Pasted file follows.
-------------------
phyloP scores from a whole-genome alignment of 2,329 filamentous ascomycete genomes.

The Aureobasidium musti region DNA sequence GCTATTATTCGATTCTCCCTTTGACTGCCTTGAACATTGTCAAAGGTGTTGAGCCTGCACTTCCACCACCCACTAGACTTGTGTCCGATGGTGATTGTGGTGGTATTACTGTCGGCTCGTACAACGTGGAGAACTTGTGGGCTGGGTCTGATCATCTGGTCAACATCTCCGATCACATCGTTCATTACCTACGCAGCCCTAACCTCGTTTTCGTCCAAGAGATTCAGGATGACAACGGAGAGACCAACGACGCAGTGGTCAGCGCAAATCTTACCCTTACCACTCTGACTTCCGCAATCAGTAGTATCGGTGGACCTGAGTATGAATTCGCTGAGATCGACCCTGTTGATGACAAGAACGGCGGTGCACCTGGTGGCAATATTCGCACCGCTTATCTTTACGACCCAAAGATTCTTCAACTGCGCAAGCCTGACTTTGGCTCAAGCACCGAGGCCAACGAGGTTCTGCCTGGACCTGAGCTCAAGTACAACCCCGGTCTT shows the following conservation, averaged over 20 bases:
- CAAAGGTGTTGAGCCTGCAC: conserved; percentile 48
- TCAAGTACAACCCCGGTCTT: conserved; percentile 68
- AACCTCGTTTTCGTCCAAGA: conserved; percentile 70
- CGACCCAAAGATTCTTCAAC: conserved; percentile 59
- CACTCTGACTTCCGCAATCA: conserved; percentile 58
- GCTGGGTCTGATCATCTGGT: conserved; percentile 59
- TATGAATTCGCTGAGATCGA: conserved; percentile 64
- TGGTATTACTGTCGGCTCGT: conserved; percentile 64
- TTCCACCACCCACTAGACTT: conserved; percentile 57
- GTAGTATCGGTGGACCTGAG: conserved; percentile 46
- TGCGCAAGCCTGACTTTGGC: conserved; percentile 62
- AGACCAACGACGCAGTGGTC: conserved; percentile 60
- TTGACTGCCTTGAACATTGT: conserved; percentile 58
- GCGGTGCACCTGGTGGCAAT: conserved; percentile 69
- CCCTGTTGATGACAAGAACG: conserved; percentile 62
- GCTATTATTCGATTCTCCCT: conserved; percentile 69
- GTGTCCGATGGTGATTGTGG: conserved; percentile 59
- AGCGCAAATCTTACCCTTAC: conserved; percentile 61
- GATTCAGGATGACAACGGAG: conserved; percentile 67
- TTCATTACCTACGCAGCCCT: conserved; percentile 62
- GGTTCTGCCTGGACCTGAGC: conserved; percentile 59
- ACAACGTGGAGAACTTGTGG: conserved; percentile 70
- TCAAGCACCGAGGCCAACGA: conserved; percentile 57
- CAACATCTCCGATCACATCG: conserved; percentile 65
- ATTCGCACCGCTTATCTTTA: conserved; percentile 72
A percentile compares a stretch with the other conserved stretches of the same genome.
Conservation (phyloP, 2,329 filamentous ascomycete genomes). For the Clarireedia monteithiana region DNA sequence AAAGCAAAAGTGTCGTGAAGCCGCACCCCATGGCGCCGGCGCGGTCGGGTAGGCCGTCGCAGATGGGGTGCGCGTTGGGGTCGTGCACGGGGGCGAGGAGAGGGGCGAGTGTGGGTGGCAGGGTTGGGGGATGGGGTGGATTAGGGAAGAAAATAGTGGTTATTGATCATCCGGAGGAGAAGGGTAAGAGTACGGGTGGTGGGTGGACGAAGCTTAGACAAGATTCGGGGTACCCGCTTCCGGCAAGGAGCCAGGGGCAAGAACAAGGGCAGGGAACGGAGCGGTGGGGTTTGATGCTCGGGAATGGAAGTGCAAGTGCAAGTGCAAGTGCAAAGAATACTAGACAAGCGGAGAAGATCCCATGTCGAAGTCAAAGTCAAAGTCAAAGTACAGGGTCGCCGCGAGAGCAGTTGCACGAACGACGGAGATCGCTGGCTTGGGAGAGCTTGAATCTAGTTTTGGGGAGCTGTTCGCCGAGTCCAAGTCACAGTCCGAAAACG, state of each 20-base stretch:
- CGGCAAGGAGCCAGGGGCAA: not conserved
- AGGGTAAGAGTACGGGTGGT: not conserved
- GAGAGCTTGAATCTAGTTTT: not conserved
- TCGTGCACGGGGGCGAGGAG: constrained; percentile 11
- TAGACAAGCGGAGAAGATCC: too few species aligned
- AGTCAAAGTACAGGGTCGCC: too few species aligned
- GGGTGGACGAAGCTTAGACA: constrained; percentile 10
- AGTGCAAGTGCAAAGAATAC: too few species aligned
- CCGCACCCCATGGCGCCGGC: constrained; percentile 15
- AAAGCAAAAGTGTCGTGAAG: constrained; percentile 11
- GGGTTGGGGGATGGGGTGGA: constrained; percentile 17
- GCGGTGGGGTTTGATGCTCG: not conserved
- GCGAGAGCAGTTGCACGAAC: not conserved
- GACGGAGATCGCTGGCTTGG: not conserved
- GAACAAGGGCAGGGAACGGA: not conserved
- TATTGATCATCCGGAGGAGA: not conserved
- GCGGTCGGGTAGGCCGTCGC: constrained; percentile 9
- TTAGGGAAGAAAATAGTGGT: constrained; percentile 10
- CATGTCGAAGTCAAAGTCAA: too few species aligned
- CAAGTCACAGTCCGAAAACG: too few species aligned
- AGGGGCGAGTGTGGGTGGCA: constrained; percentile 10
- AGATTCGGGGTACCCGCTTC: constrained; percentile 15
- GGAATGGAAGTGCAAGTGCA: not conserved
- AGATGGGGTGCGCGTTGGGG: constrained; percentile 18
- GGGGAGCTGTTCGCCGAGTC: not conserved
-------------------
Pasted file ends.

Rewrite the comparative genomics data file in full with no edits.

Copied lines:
phyloP scores from a whole-genome alignment of 2,329 filamentous ascomycete genomes.

The Aureobasidium musti region DNA sequence GCTATTATTCGATTCTCCCTTTGACTGCCTTGAACATTGTCAAAGGTGTTGAGCCTGCACTTCCACCACCCACTAGACTTGTGTCCGATGGTGATTGTGGTGGTATTACTGTCGGCTCGTACAACGTGGAGAACTTGTGGGCTGGGTCTGATCATCTGGTCAACATCTCCGATCACATCGTTCATTACCTACGCAGCCCTAACCTCGTTTTCGTCCAAGAGATTCAGGATGACAACGGAGAGACCAACGACGCAGTGGTCAGCGCAAATCTTACCCTTACCACTCTGACTTCCGCAATCAGTAGTATCGGTGGACCTGAGTATGAATTCGCTGAGATCGACCCTGTTGATGACAAGAACGGCGGTGCACCTGGTGGCAATATTCGCACCGCTTATCTTTACGACCCAAAGATTCTTCAACTGCGCAAGCCTGACTTTGGCTCAAGCACCGAGGCCAACGAGGTTCTGCCTGGACCTGAGCTCAAGTACAACCCCGGTCTT shows the following conservation, averaged over 20 bases:
- CAAAGGTGTTGAGCCTGCAC: conserved; percentile 48
- TCAAGTACAACCCCGGTCTT: conserved; percentile 68
- AACCTCGTTTTCGTCCAAGA: conserved; percentile 70
- CGACCCAAAGATTCTTCAAC: conserved; percentile 59
- CACTCTGACTTCCGCAATCA: conserved; percentile 58
- GCTGGGTCTGATCATCTGGT: conserved; percentile 59
- TATGAATTCGCTGAGATCGA: conserved; percentile 64
- TGGTATTACTGTCGGCTCGT: conserved; percentile 64
- TTCCACCACCCACTAGACTT: conserved; percentile 57
- GTAGTATCGGTGGACCTGAG: conserved; percentile 46
- TGCGCAAGCCTGACTTTGGC: conserved; percentile 62
- AGACCAACGACGCAGTGGTC: conserved; percentile 60
- TTGACTGCCTTGAACATTGT: conserved; percentile 58
- GCGGTGCACCTGGTGGCAAT: conserved; percentile 69
- CCCTGTTGATGACAAGAACG: conserved; percentile 62
- GCTATTATTCGATTCTCCCT: conserved; percentile 69
- GTGTCCGATGGTGATTGTGG: conserved; percentile 59
- AGCGCAAATCTTACCCTTAC: conserved; percentile 61
- GATTCAGGATGACAACGGAG: conserved; percentile 67
- TTCATTACCTACGCAGCCCT: conserved; percentile 62
- GGTTCTGCCTGGACCTGAGC: conserved; percentile 59
- ACAACGTGGAGAACTTGTGG: conserved; percentile 70
- TCAAGCACCGAGGCCAACGA: conserved; percentile 57
- CAACATCTCCGATCACATCG: conserved; percentile 65
- ATTCGCACCGCTTATCTTTA: conserved; percentile 72
A percentile compares a stretch with the other conserved stretches of the same genome.
Conservation (phyloP, 2,329 filamentous ascomycete genomes). For the Clarireedia monteithiana region DNA sequence AAAGCAAAAGTGTCGTGAAGCCGCACCCCATGGCGCCGGCGCGGTCGGGTAGGCCGTCGCAGATGGGGTGCGCGTTGGGGTCGTGCACGGGGGCGAGGAGAGGGGCGAGTGTGGGTGGCAGGGTTGGGGGATGGGGTGGATTAGGGAAGAAAATAGTGGTTATTGATCATCCGGAGGAGAAGGGTAAGAGTACGGGTGGTGGGTGGACGAAGCTTAGACAAGATTCGGGGTACCCGCTTCCGGCAAGGAGCCAGGGGCAAGAACAAGGGCAGGGAACGGAGCGGTGGGGTTTGATGCTCGGGAATGGAAGTGCAAGTGCAAGTGCAAGTGCAAAGAATACTAGACAAGCGGAGAAGATCCCATGTCGAAGTCAAAGTCAAAGTCAAAGTACAGGGTCGCCGCGAGAGCAGTTGCACGAACGACGGAGATCGCTGGCTTGGGAGAGCTTGAATCTAGTTTTGGGGAGCTGTTCGCCGAGTCCAAGTCACAGTCCGAAAACG, state of each 20-base stretch:
- CGGCAAGGAGCCAGGGGCAA: not conserved
- AGGGTAAGAGTACGGGTGGT: not conserved
- GAGAGCTTGAATCTAGTTTT: not conserved
- TCGTGCACGGGGGCGAGGAG: constrained; percentile 11
- TAGACAAGCGGAGAAGATCC: too few species aligned
- AGTCAAAGTACAGGGTCGCC: too few species aligned
- GGGTGGACGAAGCTTAGACA: constrained; percentile 10
- AGTGCAAGTGCAAAGAATAC: too few species aligned
- CCGCACCCCATGGCGCCGGC: constrained; percentile 15
- AAAGCAAAAGTGTCGTGAAG: constrained; percentile 11
- GGGTTGGGGGATGGGGTGGA: constrained; percentile 17
- GCGGTGGGGTTTGATGCTCG: not conserved
- GCGAGAGCAGTTGCACGAAC: not conserved
- GACGGAGATCGCTGGCTTGG: not conserved
- GAACAAGGGCAGGGAACGGA: not conserved
- TATTGATCATCCGGAGGAGA: not conserved
- GCGGTCGGGTAGGCCGTCGC: constrained; percentile 9
- TTAGGGAAGAAAATAGTGGT: constrained; percentile 10
- CATGTCGAAGTCAAAGTCAA: too few species aligned
- CAAGTCACAGTCCGAAAACG: too few species aligned
- AGGGGCGAGTGTGGGTGGCA: constrained; percentile 10
- AGATTCGGGGTACCCGCTTC: constrained; percentile 15
- GGAATGGAAGTGCAAGTGCA: not conserved
- AGATGGGGTGCGCGTTGGGG: constrained; percentile 18
- GGGGAGCTGTTCGCCGAGTC: not conserved